Jurassic World – email to BBFC 26th June 2015
Posted on June 27th, 2015 by Zettel Film Reviewer | Edit
JURASSIC WORLD – Colin Trevorrow
I have just watched a performance of this film in a crowded cinema at Cineworld Stevenage.
I see around 3/4 movies a week and have written over 400 reviews at my blog www.zettelfilmreviews.co.uk and posted to the writers’ website – www.writewords.org.uk.
I have a generally liberal attitude towards classification and absolutely no instinct for strengthening censorship.
However I was deeply disturbed to watch this very graphic, frightening film with a significant number of very young children present: at least one of whom was so small (and perhaps frightened) that he/she watched the whole film in its mother’s arms.
There were a very substantial number of very young children, albeit accompanied by adults, so small it is hard to believe they were not less than 10 years–old. At least one was so tiny I would assess her age at around 7-8. (I am the father of 2 with a grandchild so I have some sense of age).
I know the 12A classification gives the cinema no authority to refuse admission at any age as long as accompanied by an adult. I applaud the liberal sentiment behind this principle and as a parent accept that my wife and I should be the final arbiters of what our children are allowed to see. Ours are now grown up but we have had moments of soul-searching over the years especially with highly publicized films pitched at a broad market to include children, often generating a very significant ‘peer pressure’ effect.
As JW is rapidly becoming one of the fastest and largest-grossing pictures of all time, this hyped and highly publicized sequel to a 20 year-old classic, generates all kinds of pressure on parents and children alike of the kind mentioned above.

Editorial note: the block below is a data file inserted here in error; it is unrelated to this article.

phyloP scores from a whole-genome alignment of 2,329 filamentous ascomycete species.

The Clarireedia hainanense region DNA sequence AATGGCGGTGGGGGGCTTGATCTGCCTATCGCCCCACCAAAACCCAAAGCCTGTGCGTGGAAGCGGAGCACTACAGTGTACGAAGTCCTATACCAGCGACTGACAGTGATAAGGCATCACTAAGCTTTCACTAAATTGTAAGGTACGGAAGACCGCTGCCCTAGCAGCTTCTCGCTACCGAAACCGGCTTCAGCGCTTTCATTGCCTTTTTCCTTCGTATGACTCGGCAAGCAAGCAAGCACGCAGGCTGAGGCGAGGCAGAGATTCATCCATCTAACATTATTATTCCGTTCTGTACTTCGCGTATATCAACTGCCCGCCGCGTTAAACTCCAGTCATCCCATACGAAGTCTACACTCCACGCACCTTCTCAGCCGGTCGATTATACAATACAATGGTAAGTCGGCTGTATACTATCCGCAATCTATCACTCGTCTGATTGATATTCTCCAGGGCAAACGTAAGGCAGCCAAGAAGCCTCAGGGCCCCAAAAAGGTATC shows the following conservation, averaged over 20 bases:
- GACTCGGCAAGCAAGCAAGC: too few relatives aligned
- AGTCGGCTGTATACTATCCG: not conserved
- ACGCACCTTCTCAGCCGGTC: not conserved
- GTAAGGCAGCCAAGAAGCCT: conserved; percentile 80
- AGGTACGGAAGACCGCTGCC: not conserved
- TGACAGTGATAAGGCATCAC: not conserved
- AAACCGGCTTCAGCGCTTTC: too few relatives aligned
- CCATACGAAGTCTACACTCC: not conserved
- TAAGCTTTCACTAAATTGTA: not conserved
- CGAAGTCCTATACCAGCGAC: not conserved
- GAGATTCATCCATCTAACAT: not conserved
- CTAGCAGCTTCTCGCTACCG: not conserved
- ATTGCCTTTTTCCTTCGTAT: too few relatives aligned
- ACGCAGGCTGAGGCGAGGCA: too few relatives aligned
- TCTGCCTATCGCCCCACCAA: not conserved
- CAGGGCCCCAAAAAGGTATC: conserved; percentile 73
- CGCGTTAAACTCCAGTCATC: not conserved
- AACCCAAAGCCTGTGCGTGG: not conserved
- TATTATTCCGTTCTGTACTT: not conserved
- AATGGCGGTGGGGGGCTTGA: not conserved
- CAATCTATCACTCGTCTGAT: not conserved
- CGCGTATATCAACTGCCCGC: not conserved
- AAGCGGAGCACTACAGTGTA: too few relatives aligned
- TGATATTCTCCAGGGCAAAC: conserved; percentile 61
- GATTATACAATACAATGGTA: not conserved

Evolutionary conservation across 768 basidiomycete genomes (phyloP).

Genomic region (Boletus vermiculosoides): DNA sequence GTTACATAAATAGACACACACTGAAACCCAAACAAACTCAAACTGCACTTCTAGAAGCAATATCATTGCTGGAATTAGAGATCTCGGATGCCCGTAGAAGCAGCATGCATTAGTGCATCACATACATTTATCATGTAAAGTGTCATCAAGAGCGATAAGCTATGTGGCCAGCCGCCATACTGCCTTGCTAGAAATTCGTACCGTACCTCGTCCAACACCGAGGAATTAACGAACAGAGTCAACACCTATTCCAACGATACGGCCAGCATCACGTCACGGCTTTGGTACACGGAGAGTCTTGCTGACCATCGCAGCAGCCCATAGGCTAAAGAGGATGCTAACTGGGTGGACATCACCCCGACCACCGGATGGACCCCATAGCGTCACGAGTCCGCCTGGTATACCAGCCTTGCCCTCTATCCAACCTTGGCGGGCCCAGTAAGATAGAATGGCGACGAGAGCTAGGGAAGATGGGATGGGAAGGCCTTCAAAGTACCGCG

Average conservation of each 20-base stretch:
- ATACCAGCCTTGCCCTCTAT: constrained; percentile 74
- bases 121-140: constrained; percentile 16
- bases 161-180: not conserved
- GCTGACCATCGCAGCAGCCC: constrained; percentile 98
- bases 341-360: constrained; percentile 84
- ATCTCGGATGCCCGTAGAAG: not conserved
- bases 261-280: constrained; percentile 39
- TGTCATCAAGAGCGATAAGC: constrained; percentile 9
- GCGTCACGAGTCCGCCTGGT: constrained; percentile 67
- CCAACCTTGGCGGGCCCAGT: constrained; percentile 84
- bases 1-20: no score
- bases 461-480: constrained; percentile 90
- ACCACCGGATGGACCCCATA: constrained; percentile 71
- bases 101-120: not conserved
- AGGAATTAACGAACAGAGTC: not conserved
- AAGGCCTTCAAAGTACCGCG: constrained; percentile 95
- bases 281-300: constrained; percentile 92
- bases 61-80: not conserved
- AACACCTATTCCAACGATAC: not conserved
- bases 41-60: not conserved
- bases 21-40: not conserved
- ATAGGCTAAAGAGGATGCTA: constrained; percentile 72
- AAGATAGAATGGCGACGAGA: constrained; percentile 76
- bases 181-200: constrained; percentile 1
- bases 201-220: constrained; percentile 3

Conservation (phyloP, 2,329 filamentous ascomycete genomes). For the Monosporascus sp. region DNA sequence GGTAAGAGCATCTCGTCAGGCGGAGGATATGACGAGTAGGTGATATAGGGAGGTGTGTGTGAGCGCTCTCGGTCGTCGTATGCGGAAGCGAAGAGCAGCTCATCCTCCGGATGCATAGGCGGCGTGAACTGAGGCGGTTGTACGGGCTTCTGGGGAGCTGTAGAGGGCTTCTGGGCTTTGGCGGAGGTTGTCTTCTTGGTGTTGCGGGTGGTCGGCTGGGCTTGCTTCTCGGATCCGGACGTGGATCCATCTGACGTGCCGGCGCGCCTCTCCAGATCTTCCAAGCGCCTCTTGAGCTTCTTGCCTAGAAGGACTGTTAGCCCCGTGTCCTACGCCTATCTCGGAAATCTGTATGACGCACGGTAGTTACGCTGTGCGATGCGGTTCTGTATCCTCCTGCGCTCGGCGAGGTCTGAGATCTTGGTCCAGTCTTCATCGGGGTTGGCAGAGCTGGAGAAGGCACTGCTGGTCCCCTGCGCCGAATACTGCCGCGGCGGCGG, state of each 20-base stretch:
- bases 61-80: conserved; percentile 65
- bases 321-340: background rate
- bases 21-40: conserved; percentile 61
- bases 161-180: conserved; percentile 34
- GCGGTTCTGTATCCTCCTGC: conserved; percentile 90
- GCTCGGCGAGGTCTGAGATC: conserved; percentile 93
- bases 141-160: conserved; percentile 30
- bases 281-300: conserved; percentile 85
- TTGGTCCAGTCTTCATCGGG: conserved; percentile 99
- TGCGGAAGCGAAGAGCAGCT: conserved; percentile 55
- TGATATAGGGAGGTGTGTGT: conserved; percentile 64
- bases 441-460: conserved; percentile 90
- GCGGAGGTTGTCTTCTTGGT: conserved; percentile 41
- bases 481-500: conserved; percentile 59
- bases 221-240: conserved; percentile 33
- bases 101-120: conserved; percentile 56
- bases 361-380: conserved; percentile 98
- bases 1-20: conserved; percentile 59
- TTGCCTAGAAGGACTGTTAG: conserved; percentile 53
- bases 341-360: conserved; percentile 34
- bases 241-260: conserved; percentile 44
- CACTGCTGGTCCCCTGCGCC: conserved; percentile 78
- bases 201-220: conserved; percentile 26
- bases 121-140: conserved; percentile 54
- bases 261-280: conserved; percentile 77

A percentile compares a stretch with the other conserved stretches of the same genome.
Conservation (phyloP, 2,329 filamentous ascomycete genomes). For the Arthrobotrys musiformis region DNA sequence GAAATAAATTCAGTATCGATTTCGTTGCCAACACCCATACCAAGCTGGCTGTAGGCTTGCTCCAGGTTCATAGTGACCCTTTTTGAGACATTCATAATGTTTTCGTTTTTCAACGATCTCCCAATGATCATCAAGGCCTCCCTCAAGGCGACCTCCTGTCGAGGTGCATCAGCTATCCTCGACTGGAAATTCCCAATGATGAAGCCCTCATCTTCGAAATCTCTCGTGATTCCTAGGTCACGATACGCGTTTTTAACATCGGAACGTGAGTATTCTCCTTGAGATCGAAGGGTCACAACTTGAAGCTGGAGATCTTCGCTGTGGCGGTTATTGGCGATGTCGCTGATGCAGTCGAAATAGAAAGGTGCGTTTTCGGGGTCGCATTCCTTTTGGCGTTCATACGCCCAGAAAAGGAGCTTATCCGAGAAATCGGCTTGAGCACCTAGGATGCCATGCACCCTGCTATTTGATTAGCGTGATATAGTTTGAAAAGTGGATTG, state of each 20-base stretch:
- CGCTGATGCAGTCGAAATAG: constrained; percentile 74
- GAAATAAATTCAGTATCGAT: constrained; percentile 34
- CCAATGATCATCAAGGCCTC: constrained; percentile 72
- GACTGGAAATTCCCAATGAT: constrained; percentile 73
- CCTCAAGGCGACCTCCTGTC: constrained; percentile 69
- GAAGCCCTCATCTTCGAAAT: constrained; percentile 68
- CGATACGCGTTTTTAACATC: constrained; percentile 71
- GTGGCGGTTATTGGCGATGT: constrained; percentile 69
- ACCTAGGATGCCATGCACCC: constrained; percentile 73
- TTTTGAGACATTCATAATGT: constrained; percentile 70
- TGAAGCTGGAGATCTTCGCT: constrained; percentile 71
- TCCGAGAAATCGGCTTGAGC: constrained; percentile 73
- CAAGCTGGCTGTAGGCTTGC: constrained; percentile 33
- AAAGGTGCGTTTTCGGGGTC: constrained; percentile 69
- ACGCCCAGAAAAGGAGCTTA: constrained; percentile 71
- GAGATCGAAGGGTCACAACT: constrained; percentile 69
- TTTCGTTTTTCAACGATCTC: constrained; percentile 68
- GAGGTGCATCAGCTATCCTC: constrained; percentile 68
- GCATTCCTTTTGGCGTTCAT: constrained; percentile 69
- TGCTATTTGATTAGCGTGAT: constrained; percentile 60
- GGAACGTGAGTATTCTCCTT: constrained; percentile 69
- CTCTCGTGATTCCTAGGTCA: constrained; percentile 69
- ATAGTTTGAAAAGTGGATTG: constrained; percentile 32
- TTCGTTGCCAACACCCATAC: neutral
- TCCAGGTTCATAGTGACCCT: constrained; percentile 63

As an adult I found the film exciting, tense, thrilling and at times very effectively scary and frightening – indeed at times terrifying. As an adult I did not find it unduly excessive in any particular respect. However my experience of the film was deeply disturbing, taking place within an audience including such a large number of very young people – some alarmingly young. My adult experience of watching the film was seriously spoilt by my realization of the, in my view entirely inappropriate youthfulness of so many of the audience.
The terms of the excessively loosely defined ’12A’ certificate offers the cinema absolutely no authority to refuse admission to a child of any age, however young, as long as they are accompanied by an adult.
I would ask you to seriously consider the following complaints/observations.
The only reliable (commercially untainted) protection offered parents from taking children to such an entirely inappropriate film, are the guidelines from your BBFCinsight. In my view you have let parents down badly and culpably, with your reasoning and classification of this film.
Your reasoning seriously glosses and understates the level, graphic-ness and dramatic threat the film delivers. You describe the many violently graphic sequences in this film as follows:
“Several sequences of moderate threat include humans being chased by dinosaurs, or hiding when aggressive dinosaurs are nearby. Some children are shown being scared and upset, but they reassure each other and are not harmed.”
This is so culpably bland and understated it is virtually fatuous. It totally fails to give a parent seeking advice any serious indication of the genuinely terrifying nature of many sequences: some of which would compare in dramatic shock and terror terms with scenes eg from Jaws!
2. INJURY DETAIL – you say
“Occasional bloody moments feature, without any strong detail or clear focus on injuries.”
The Pterodactyl sequence alone makes these remarks shamefully complacent. Human beings, including at least 1 child, are grasped in talons and lifted into the sky. In a terrifying extended sequence, very reminiscent of the very first shark attack in Jaws, the Park PA assigned to look after the 2 children is first clutched in talons and lifted to a great height; then as one Pterodactyl drops her, another ‘playfully’ catches her in mid-air – like cats ‘playing’ with a mouse. Eventually she is dropped into the water, recaptured by the Pterodactyl which then flies with her, by now clearly knowing her horrible death is imminent, up straight towards the camera when the massive sea-dinosaur earlier presaged in a shocking anticipatory gobble of a large fish leaps from the depths. Pterodactyl and female PA are then literally gobbled up by the massively-lethally-toothed creature.